When employees trust that they are valued, less management intervention is required for them to achieve significant results. The team will be more likely to stay focused, self-direct, and work together to overcome challenges. While methods of how to take care of a team will vary, here are a few factors: clear expectations, frequent feedback, sustainable work, empowerment through alignment, and accountability.

Clear expectations and frequent feedback
When an employee can easily reference the results and behaviors expected of them, they can use that to identify their own strengths and opportunities. When that is combined with routine, well-framed check-ins based on that information, it becomes easier to align and adjust, in both directions. Worry about mismatched expectations or a surprise conflict is reduced. This applies to a team as well.
Suggestion: if you don’t have a great framework yet, start with regularly meeting to discuss things that fall into these three categories: KeepStop, and Start. Collating this as you go will yield a nice set of expectations and goals to iterate on.

Focus on the right work
Be clear with what the priorities are, and how they align to what the users and customers need and key things that will help grow the business. When team members understand why something is important, they can internalize it and it becomes their needs that they’ll naturally work towards meeting. Also make hard cuts clear for those same reasons or because there isn’t bandwidth for them. Transparency is more than sharing relevant information and reasoning, though. It is also saying I don’t know, I’ll find out, and seeking guidance from experts. It isn’t delaying decisions for consensus, as much as it is empowering everyone to be decision makers armed with the right information and alignment. When they know they will have your support when they make informed decisions that adhere to your team’s established values and priorities, they’ll move quickly and more effortlessly. When more information becomes available, they know adjustments can be made.
Tip: Establish regular times for your team to work on what they know needs to be done to take care of themselves and their systems, too.

Set an example of working at a sustainable pace Many employees love what they do and more often than not will often follow others’ leads regarding work hours and output. You also might do this with your colleagues and leaders as well. Consider setting some boundaries for yourself, for example clear working hours, blocks of uninterrupted work time, and food or exercise breaks. Take vacations, build relationships, network within and outside of your organization, and talk about outside interests. Again, similar boundaries also can apply to your team, especially if you’ve established what its velocity is.
A good place to start: If you are working a little too much yourself, plan some leisure time and put it on your calendar – bonus points if that is visible to your team. Setting aside even 15 minutes a week with a plan for what to do will help you start to interrupt patterns of reactive work. If you have enough leisure time, layer in some learning or volunteering, or explicit focus work time.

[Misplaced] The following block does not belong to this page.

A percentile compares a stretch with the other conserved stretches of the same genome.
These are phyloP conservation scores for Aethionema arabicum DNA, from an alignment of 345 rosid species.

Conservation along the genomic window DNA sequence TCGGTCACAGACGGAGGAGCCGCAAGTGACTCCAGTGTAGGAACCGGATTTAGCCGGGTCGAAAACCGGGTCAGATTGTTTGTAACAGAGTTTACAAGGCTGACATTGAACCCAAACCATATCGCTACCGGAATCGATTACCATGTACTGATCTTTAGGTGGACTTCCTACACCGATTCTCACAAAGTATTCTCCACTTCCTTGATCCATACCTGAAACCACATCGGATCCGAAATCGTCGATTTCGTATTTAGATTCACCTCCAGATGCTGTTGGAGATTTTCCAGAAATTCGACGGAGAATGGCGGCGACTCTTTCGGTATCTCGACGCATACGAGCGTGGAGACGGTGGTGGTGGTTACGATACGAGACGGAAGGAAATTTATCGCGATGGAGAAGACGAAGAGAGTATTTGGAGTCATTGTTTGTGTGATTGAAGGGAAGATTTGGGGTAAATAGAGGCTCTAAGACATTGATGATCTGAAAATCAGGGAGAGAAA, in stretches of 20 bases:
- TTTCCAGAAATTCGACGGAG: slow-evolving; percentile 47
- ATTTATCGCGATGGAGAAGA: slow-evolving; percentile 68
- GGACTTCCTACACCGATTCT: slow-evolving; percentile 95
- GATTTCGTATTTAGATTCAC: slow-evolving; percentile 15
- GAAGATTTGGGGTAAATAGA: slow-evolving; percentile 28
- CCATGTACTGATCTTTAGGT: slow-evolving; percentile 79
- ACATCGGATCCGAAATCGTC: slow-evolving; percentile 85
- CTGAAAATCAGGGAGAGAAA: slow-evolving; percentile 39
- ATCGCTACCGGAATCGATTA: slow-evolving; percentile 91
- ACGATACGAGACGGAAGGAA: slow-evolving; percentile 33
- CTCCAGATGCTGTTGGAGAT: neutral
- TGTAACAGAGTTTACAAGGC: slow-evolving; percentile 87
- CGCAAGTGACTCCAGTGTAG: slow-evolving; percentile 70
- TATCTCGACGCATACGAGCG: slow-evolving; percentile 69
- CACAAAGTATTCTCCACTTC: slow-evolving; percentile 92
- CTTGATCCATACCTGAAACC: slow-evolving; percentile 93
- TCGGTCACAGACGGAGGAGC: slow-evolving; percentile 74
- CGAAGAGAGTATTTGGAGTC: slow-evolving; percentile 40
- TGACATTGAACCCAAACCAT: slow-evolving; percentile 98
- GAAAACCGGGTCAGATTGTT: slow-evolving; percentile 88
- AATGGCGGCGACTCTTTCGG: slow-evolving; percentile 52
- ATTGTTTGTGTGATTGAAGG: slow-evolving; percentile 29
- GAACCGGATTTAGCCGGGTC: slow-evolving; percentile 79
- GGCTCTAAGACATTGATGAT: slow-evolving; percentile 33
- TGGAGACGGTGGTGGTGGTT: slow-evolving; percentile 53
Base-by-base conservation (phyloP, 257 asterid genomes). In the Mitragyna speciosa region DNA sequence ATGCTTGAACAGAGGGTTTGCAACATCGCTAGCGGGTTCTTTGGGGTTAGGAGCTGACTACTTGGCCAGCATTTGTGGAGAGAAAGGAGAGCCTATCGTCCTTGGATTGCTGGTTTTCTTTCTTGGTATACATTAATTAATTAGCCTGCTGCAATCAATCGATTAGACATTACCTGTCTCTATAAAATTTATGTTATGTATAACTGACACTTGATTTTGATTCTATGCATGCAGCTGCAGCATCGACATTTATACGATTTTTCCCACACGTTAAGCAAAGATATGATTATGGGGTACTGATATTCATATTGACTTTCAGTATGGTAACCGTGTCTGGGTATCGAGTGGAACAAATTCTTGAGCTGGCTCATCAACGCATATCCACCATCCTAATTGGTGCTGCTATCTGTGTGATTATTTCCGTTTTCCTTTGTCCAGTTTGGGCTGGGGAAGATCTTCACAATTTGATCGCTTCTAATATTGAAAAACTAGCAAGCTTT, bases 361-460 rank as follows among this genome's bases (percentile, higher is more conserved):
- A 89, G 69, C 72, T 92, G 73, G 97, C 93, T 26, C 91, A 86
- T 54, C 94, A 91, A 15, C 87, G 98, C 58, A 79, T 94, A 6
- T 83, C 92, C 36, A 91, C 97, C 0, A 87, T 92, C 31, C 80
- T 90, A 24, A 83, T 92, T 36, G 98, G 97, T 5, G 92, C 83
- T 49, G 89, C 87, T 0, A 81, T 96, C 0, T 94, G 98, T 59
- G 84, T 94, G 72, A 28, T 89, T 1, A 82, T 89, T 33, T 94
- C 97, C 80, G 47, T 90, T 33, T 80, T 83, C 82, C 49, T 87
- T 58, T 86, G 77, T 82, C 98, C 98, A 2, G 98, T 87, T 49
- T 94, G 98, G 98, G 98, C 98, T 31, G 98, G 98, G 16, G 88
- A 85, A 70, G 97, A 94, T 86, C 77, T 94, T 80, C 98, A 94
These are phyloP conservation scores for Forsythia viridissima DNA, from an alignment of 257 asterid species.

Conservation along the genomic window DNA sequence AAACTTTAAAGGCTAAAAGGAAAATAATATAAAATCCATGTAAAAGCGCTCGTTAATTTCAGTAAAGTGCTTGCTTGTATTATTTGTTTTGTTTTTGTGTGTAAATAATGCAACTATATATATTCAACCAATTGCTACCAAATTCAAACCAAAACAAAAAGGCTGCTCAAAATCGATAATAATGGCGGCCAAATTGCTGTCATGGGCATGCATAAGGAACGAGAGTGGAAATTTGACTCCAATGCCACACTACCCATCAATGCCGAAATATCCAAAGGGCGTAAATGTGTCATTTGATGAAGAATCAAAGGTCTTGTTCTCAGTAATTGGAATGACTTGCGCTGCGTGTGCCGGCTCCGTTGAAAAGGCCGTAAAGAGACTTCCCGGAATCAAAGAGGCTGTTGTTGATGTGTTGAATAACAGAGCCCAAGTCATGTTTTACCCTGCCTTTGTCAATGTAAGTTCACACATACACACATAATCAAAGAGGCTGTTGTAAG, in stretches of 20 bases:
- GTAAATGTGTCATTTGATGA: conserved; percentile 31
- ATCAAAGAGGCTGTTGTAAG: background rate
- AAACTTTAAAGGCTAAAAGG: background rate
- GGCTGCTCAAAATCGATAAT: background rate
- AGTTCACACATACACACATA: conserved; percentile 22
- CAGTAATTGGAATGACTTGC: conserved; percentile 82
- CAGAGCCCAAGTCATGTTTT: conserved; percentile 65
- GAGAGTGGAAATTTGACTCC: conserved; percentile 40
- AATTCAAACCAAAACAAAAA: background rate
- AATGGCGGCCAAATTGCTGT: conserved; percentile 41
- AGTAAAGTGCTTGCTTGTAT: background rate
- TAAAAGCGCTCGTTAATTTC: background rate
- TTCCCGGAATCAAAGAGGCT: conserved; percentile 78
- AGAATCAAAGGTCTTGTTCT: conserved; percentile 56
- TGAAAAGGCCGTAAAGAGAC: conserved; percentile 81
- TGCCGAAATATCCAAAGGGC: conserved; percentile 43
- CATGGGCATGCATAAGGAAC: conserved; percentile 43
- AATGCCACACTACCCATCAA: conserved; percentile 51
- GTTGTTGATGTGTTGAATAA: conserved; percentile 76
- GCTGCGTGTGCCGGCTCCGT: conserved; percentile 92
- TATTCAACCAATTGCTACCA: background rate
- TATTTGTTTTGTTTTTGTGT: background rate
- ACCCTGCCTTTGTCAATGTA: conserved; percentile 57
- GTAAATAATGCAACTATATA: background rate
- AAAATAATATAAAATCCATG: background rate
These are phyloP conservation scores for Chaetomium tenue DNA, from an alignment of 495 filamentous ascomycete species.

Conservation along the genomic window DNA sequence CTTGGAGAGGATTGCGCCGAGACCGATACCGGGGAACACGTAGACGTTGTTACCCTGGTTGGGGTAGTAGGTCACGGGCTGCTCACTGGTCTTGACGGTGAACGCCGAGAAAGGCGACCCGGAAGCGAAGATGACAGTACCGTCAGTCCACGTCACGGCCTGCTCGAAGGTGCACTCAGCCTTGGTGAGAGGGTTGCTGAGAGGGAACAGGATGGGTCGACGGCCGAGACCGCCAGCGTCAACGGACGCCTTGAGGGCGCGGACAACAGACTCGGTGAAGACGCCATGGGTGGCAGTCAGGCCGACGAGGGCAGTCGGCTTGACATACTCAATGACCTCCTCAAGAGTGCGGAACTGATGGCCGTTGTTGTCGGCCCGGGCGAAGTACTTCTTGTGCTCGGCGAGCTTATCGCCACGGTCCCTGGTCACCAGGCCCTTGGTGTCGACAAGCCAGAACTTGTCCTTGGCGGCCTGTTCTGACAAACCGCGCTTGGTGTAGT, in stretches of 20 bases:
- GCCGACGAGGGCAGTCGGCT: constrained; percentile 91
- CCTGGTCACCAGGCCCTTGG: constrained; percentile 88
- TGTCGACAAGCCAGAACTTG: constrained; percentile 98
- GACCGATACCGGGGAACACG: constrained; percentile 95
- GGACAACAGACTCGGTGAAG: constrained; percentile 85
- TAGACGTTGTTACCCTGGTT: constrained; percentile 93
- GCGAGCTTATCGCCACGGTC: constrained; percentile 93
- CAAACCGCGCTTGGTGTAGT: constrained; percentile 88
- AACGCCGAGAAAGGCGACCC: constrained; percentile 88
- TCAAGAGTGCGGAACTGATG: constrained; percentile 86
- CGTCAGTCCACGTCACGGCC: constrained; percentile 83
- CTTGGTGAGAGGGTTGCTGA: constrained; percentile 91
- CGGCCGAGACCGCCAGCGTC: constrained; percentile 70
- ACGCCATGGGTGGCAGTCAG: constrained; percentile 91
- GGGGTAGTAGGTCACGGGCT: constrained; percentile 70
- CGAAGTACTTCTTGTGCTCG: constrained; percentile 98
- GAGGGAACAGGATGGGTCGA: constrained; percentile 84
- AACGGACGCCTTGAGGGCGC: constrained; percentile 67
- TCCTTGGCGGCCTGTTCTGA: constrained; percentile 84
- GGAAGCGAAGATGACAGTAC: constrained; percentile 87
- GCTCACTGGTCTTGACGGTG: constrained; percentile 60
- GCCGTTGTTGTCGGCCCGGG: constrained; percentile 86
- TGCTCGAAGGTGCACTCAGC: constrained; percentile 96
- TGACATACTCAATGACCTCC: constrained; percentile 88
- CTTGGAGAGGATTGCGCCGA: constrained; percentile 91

Promote accountability I believe the benefits of natural or clear consequences for actions, whether positive or negative, are well understood. I also like to think of accountability not only in those terms of the results people create, but also as accountability for creating the results they want to see. When people are, for example, stalled on their way to reaching a goal or having a hard time with a particular situation, helping them see that they can come up with options for themselves can prevent them from feeling stuck waiting for circumstances to change or for other people needing to do something for them. When they realize that they can and should make things happen for themselves, that can be very freeing, but only if they’re ready to engage in that. Sometimes the best help is meeting them where they’re at before they’ll be open to other possibilities. My go-to responses: “Are you looking for advice, intervention, or just venting?” And then ask them open questions a lot, like “Yeah, what do you think about that?”, especially before giving advice or intervening, if not in lieu of it all together when they come up with a solution on their own.

I’ve worked in many different organizational cultures, some that focus intently on rapid results and see great gains, others that focus on culture above all else and make slow progress, and ones with no focus and a lot of chaos and rather unpredictable outcomes. I have absolutely landed on what works best for me, and that looks more like delivering amazing work at a more steady pace that encourages individual development and supports the families and communities they’re in.

To me, there’s no amount of additional money that could be made or market share gained that makes it worth the cost of missing out on the best parts of our human experience. And businesses will do well when they invest in and reasonably sustain their employees.